Oh. My. God. Can you believe they said it on Friends 1,027 times?

The One Where We Went Through All the Friends Scripts

Friends (Getty, EH)

From “How you doin’?” to “Smelly Cat”, we wanted to find out exactly how many times our favourite Friends catchphrases and gags appeared throughout the show’s ten seasons and 236 episodes.

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We spent days scouring fan-generated transcripts to find out. We’re there for you, Friends fans…

Oh. My. God.

Oh my god appears an astonishing 1,027 times. Just oh my god, not oh god, good god or any other variants, of which there were many.

That’s an average of over four times per episode.

Of those 1,027, only 11, surprisingly, were said by Chandler’s ex, Janice, whose delivery is easily the most iconic, and the most imitated:

The two-part finale takes the trophy for the most OMGs at 21, while multiple episodes tied for the single-episode record of 11.

These just narrowly beat out episode 204, The One With Phoebe’s Husband, with ten Oh my gods —all uttered by Rachel in the first line:

“I look a woman up and down and I say, ‘Hey, how you doin’?’” – Joey Tribbiani

The sultry look, the head-nod, the sly smile – the iconic catchphrase.

Surprisingly, Joey doesn’t introduce his pick-up line until the middle of series four, and it only appears 25 times – including as part of flashbacks.

It’s enough to worry pregnant Rachel, who moans, “I can’t live with Joey once the baby comes. I don’t want my child’s first words to be ‘How you doin’?’”.

In The One with the Unagi (series six), a hired ‘fake Joey’ gets the line not-quite-right:

Though most commonly directed at women, including Rachel and Phoebe, Joey also says “How you doin’?” to food, Chandler, and his own reflection – twice.

They were ON A BREAK!

Twenty-two years after The One Where Ross and Rachel Take A Break first aired, people are still debating whether or not Ross should have slept with someone else – and if the pair really were on a break.

The infamous split happens in series three, but “on a break” is said 18 times during the rest of the show’s run, at least once per series.

Rachel even tries to get Ross’s son, Ben, on her side of the debate (skip to 1:16):

(And, yes, that’s a very young Cole Sprouse, aka Riverdale’s Jughead Jones, as Ben!)

Ross gets his own back, convincing their new baby, Emma, that “no matter what mommy says, we really were on a break”:

And, of course, Ross nearly ruins his long-awaited reunion with Rachel in the series finale (skip to 2:42):

Could he BE any more sarcastic?

If sarcasm really is the lowest form of wit, Chandler Bing is an idiot.

His famous expression, though? Actually only used by him four times.

Like Janice’s “Oh my God!” and Joey’s “How you doin’?”, we might think it’s said more because other people love to mock him for it:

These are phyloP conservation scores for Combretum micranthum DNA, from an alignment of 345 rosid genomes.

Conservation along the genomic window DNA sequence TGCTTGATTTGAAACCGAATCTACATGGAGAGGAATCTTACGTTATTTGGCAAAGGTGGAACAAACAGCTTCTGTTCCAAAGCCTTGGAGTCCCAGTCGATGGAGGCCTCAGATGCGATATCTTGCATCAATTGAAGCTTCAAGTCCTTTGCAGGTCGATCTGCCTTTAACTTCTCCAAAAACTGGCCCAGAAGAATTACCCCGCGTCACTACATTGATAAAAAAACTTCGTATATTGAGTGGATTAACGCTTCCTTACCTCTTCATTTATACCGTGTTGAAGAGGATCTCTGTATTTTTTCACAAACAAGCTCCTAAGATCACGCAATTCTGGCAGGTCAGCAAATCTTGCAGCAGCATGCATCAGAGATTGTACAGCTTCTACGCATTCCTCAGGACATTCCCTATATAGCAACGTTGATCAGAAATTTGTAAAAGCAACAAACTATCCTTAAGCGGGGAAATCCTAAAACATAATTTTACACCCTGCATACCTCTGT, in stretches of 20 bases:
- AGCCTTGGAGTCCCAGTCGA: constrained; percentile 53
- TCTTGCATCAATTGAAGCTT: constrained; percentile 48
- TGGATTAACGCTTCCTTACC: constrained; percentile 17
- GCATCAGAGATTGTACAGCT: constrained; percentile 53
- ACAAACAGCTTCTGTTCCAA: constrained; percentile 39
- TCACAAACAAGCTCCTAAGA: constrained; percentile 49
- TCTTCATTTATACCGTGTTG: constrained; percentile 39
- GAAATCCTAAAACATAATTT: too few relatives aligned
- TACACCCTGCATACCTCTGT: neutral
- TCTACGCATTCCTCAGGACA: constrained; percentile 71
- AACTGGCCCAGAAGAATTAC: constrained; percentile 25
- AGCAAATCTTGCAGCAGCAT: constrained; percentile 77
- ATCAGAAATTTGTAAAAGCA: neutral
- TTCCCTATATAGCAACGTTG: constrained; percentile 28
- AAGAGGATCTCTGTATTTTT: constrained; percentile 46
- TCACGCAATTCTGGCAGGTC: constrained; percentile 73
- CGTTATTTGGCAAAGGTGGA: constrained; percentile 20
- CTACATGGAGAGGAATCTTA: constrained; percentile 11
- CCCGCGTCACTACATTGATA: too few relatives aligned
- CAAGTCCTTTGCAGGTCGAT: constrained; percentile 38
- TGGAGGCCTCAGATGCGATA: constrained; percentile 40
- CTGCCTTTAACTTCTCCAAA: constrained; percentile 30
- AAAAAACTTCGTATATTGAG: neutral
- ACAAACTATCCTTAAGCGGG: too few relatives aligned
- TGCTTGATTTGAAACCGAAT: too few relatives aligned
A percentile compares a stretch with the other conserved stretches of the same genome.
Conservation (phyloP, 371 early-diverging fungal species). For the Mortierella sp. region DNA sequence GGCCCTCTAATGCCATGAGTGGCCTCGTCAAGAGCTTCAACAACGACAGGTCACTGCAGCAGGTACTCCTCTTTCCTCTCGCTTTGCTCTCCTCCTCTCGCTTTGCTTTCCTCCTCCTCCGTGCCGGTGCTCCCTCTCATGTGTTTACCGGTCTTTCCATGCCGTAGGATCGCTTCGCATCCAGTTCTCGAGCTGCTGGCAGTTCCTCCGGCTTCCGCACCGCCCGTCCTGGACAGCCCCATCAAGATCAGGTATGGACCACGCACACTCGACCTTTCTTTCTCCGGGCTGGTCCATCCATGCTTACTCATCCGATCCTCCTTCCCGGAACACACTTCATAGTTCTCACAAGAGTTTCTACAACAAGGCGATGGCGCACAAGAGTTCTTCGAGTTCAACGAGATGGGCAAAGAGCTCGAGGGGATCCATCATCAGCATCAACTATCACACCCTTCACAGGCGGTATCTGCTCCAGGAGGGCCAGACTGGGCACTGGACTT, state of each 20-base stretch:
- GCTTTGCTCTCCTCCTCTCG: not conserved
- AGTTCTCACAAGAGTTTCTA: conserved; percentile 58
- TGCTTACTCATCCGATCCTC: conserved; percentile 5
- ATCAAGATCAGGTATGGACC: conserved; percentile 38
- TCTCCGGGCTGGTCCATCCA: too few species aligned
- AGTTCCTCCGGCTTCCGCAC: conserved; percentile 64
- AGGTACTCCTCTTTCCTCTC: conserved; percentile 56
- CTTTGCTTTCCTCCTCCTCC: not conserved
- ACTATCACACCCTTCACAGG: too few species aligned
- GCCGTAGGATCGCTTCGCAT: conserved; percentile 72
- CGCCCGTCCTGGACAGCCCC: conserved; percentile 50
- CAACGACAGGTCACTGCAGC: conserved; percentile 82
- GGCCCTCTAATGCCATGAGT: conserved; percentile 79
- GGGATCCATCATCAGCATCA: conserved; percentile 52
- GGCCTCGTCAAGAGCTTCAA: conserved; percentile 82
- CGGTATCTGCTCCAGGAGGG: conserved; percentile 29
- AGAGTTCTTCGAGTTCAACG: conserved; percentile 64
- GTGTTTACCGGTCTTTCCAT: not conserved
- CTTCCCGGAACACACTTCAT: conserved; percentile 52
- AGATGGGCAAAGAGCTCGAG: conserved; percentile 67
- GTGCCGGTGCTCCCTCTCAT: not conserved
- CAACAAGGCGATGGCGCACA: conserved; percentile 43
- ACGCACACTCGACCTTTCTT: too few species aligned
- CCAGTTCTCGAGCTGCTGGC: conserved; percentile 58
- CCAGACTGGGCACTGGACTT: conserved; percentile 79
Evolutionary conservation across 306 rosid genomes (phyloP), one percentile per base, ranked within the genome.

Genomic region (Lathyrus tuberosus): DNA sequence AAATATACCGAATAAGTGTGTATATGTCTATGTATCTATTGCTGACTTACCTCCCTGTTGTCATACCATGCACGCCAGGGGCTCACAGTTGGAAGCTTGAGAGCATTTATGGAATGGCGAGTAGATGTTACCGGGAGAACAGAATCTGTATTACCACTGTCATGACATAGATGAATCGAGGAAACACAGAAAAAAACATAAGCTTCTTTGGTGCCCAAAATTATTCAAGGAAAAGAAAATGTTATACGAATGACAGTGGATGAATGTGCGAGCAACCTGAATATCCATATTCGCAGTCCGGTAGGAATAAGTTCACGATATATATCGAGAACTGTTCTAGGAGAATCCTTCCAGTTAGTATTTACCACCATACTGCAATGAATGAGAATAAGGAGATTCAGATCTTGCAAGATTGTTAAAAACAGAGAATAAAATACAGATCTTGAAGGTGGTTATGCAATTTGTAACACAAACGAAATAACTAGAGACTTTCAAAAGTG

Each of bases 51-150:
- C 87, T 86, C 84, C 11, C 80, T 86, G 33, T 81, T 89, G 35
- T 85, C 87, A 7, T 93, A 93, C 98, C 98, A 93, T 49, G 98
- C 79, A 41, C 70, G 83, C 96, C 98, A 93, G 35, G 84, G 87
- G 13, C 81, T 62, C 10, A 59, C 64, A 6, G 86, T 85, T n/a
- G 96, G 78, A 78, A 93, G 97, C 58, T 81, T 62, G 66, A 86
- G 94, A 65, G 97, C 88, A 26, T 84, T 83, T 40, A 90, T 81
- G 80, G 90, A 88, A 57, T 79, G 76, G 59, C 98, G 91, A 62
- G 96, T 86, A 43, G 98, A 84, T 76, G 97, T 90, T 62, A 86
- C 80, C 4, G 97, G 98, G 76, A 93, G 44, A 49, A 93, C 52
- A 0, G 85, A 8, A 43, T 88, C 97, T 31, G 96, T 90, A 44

Even Monica does a Chandler impression in series nine:

Chandler 1
Chandler 2
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“I can’t get enough dinosaurs!” – Ross Geller

Ross gave up a career in basketball to become a palaeontologist. It’s a good thing he did, too – we don’t think 57 episodes’ worth of hoops references would be nearly as funny.

That’s right: nearly a quarter of Friends episodes feature the words dinosaur(s), palaeontology or palaeontologist.

The first reference is in series two, when Ross rushes in saying, “Sorry I’m late, I was stuck at work. There was this big dinosaur… thing… anyway”.

In the series finale, Joey tries to convince Ross to confess his feelings to Rachel, exclaiming, “You can’t just give up! Is that what a dinosaur would do?”

According to Ross, this is, in fact, what a dinosaur does:

Ross’s career is also fodder for some of the series’ best one-liners, like the time Phoebe snaps, “Come on, Ross, you’re a palaeontologist! Dig a little deeper.”

Smelly Cat

Smelly cat, smelly cat, you premiered in series two

Arguably Phoebe Buffay’s crowning achievement, snippets and renditions of Smelly Cat – sung by Phoebe and others –appear nine times throughout the series.

In season five, when we meet Phoebe’s estranged father – Frank Buffay – for the second time, he sings her a lullaby, “Sleepy Girl”, he made up when Phoebe was a child. The melody is immediately recognisable as the same as “Smelly Cat”.

While Frank may be the fictional source of the tune, according to a reddit Q&A, the real-life music can be credited to the Pretenders’ Chrissie Hynde and Phoebe herself, aka actor Lisa Kudrow, who once gave Taylor Swift an on-stage “Smelly Cat” lesson:

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A note on numbers: if something appeared in a flashback, it was counted twice – once per episode. We also didn’t include the outtakes special, as we didn’t feel it counted as a unique storyline/episode.